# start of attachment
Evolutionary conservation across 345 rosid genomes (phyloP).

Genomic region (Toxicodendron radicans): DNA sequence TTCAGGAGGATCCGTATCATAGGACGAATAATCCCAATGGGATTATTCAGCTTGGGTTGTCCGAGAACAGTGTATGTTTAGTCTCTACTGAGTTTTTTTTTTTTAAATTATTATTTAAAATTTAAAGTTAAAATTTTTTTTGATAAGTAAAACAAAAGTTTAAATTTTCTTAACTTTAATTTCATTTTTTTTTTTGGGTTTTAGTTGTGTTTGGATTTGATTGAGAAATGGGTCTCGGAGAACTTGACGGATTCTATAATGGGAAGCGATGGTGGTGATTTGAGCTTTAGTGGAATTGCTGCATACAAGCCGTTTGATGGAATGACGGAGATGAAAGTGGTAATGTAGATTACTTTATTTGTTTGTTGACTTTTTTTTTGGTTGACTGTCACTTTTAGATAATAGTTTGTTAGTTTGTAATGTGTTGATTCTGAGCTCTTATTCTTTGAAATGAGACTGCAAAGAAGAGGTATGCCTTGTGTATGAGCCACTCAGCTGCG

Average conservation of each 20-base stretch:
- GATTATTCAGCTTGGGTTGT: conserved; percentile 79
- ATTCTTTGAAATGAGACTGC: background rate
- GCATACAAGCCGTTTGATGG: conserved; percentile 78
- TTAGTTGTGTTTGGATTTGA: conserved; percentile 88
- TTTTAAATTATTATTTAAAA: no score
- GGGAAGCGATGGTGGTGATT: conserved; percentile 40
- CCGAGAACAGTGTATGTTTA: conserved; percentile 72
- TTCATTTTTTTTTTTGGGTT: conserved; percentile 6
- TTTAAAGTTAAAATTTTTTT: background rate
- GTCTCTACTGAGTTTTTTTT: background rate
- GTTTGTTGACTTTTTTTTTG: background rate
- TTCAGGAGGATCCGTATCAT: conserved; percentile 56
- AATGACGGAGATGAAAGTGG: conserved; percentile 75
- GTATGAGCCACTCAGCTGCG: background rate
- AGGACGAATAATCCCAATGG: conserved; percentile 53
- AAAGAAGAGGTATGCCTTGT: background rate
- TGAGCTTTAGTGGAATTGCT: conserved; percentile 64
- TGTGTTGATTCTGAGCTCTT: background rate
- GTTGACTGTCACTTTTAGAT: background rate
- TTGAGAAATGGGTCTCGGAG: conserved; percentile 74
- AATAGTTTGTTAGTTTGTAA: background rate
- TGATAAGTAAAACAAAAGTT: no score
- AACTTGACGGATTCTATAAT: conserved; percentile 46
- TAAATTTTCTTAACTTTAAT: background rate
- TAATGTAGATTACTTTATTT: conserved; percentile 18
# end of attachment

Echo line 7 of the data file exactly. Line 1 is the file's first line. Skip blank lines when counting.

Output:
- TTAGTTGTGTTTGGATTTGA: conserved; percentile 88